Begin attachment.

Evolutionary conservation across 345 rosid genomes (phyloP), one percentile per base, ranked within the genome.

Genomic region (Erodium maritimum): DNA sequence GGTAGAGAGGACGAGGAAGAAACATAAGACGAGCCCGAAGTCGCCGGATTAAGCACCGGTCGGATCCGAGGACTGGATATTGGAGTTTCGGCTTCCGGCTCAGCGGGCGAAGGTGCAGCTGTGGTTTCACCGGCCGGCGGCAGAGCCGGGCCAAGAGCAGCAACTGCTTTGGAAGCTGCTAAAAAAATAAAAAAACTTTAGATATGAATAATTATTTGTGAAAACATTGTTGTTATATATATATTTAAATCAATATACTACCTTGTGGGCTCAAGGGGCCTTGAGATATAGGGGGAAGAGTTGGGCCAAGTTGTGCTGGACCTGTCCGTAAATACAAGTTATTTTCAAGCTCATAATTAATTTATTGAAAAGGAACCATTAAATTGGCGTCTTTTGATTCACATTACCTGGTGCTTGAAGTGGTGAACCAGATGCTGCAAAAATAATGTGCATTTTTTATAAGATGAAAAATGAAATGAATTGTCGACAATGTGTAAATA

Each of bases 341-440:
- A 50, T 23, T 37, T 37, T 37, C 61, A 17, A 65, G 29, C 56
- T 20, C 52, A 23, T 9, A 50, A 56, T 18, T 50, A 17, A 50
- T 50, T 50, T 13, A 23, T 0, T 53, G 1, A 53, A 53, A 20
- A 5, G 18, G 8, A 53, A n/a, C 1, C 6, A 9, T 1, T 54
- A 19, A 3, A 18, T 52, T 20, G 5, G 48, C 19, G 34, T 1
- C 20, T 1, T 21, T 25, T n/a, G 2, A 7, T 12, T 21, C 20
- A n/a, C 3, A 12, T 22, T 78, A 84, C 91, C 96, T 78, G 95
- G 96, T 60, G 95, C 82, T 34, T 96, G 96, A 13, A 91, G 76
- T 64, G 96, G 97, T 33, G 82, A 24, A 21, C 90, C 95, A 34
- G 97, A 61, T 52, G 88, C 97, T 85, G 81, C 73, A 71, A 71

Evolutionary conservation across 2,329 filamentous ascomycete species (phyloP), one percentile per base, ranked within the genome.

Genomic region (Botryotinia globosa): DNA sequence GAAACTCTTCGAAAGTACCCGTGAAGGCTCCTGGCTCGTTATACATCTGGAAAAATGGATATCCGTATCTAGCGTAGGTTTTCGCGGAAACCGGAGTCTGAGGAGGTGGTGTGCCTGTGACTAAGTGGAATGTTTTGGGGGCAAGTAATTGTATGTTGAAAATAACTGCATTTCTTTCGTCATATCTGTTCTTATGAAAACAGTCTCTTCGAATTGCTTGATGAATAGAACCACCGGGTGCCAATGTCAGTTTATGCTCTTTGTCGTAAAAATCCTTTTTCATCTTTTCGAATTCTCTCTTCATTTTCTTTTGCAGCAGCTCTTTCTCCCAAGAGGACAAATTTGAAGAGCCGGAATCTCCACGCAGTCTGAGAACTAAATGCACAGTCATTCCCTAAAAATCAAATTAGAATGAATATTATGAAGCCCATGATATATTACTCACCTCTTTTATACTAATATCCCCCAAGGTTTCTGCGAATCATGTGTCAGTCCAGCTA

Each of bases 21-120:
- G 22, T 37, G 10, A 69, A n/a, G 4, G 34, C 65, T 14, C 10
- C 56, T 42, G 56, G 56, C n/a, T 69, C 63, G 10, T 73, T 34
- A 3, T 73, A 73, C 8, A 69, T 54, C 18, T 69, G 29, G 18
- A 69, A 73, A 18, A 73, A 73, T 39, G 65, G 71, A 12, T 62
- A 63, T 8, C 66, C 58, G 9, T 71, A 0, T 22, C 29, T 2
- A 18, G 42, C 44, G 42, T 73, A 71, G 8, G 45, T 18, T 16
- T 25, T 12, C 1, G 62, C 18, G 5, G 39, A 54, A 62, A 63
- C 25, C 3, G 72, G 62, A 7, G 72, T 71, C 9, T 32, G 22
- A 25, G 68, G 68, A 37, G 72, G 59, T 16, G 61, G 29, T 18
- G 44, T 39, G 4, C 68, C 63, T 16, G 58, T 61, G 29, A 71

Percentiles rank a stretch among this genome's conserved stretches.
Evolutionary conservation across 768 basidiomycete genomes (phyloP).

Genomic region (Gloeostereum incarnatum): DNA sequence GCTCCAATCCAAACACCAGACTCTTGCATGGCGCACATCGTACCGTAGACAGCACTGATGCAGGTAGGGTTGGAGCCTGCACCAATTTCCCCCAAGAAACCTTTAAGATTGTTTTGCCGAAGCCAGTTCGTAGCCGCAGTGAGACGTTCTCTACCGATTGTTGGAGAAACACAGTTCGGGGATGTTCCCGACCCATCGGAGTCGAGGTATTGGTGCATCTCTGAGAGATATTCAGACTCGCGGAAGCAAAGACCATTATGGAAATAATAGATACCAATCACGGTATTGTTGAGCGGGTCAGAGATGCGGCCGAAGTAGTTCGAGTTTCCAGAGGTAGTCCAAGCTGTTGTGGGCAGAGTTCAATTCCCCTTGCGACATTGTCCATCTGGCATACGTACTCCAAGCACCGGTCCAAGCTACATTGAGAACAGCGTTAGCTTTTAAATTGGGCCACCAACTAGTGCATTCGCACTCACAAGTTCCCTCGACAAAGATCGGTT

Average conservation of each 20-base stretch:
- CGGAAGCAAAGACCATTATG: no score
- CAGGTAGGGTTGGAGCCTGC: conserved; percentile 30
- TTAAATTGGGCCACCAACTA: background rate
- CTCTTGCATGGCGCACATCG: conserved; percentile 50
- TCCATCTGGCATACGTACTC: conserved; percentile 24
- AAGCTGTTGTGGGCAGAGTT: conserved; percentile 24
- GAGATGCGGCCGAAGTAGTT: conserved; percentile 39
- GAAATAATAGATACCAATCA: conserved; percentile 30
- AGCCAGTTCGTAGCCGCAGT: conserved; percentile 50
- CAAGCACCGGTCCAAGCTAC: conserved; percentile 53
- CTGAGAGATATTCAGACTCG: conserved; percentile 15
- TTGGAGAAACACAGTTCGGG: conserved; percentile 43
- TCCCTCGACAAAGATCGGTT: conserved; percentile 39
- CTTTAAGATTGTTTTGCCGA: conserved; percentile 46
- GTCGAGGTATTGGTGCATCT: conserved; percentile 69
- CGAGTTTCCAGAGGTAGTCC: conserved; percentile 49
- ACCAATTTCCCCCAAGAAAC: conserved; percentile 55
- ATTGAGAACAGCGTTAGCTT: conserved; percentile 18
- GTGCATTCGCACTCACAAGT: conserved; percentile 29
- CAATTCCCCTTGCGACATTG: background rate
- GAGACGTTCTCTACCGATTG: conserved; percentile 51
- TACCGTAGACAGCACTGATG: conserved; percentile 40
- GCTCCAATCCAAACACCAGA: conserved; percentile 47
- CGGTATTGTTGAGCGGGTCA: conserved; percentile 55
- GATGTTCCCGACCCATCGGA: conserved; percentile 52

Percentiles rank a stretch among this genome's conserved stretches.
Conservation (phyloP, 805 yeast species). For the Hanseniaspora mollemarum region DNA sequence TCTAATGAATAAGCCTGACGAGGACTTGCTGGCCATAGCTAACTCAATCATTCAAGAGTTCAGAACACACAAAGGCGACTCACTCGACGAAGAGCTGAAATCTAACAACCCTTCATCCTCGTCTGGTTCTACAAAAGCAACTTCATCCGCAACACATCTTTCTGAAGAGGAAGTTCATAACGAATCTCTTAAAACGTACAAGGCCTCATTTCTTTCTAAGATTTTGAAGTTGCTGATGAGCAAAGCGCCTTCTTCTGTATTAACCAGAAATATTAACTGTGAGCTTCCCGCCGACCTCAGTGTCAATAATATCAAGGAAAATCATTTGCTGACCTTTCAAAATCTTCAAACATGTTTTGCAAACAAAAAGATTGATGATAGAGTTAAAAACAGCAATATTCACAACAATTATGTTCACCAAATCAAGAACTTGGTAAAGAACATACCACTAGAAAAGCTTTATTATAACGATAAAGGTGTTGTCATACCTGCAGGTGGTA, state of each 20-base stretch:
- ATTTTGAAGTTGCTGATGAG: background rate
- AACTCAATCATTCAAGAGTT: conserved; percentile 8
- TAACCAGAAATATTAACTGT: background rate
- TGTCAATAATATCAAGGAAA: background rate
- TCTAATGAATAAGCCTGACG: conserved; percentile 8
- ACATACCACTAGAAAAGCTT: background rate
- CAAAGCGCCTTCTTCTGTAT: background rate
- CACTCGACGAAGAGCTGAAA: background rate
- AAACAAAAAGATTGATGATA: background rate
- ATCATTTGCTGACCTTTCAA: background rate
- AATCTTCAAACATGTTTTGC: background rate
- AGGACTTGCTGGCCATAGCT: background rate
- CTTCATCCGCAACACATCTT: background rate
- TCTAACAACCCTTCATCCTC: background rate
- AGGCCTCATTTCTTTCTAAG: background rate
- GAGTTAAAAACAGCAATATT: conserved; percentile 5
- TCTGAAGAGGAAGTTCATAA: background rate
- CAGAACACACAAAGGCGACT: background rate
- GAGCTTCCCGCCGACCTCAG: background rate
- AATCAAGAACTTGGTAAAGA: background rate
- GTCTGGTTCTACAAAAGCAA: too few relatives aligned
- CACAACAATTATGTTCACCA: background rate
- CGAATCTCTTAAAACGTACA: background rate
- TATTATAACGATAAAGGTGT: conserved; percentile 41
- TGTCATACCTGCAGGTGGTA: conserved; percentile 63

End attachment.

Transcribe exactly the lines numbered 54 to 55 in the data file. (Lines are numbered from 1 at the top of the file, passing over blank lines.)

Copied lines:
- CGGTATTGTTGAGCGGGTCA: conserved; percentile 55
- GATGTTCCCGACCCATCGGA: conserved; percentile 52